Instead of deriving my sense of worthiness or adequacy from myself, I needed to find it from another source, and Scripture informed me that Jesus is that source:

  • God made him who had no sin to be sin for us, so that in him we might become the righteousness of God. (2 Cor. 5:21) 
I could begin to accept the fact that I am entirely unworthy, because, in the eyes of my Savior, I am now entirely righteous. I could now face the once-shaming truths about myself and take responsibility for my behavior, because I have been assured of my ultimate worth before Him!

My wife can now charge me with being insensitive, and I can readily apologize. We’re restored! Others can regard me as unworthy, but that’s okay because I am now defined, not by what others might think, but by what my Savior thinks.

For the longest time, I had been feeling condemned. Even after Christ came into my life, I still had that sense. My feelings were so forceful that everything else – even Scripture – appeared as merely hollow words in comparison. I felt that even God condemned me! Finally, however, Scripture broke through, took hold of my self-contempt and torn it apart, like a lion tearing apart red meat. What a consolation it has been to learn that:

  • Therefore, there is now no condemnation for those who are in Christ Jesus. (Romans 8:1)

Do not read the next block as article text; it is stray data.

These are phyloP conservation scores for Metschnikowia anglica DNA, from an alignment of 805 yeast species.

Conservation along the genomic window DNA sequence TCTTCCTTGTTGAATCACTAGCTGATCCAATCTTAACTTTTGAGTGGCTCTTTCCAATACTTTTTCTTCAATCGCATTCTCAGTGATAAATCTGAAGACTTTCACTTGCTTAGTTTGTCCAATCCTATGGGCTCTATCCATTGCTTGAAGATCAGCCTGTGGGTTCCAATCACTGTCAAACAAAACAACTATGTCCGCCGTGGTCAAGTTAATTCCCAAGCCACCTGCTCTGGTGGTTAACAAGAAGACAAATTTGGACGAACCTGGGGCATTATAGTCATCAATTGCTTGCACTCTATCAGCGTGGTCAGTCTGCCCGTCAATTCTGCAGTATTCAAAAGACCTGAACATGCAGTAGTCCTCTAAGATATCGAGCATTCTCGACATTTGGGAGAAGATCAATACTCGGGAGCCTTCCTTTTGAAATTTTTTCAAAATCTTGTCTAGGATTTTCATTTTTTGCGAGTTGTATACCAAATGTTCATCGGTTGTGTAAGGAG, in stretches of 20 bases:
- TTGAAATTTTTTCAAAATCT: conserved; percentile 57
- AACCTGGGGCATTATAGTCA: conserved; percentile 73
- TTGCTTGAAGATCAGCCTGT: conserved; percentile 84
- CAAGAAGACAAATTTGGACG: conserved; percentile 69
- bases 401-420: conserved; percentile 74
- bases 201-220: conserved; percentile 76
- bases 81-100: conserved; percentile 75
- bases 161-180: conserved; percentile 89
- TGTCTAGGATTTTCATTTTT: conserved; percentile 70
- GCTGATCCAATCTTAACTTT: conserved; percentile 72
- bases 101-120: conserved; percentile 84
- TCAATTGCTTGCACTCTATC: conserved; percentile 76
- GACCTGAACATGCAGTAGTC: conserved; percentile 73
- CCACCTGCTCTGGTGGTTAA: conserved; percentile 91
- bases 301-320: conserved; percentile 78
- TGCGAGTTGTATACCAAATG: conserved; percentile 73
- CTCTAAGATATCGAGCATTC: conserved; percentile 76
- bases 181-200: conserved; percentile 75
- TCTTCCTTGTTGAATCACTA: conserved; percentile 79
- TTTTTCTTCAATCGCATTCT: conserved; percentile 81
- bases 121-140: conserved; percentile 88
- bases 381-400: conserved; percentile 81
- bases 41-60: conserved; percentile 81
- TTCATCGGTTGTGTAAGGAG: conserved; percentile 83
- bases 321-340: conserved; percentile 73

This taught me conclusively that my feelings of condemnation and rejection had nothing to do with God rejecting me, but just my own aberrant reactions! I could now laugh at these once terrifying feelings, knowing that they have nothing to do with my ultimate status! It’s like receiving a letter saying that there has been a warrant issued for your arrest. However, upon reading it more closely, you find that the letter is actually addressed to someone else.

Many say, “Well, I’m glad Christ worked for you, but many find consolation through psychotherapy.” I didn’t. I had seen five highly recommended psychologists, and each left me worse off that I was before.

Yes, they all affirmed that I was “okay,” but I could never believe them. I knew what my feelings were telling me, and they talked with a greater authority than the psychologists. I just knew I wasn’t “okay.”

Besides, their affirmations rolled off my back as if it was made of Teflon. Perhaps this was because I had been giving myself false affirmations all my life. I told myself I was the greatest but actually felt that I was the least. After a while, these affirmations became no more than an addiction. I needed them but got little out of them. However, having believed them – and this distorted my thinking and perceptions - they alienated me from reality, wisdom, and honest relationship. Because I perceived the world through my distorted self-affirmations, I also regarded others through this grid. They were either superior or inferior to me. If they were seen as “superior,” I resented them. If “inferior,” I disdained them.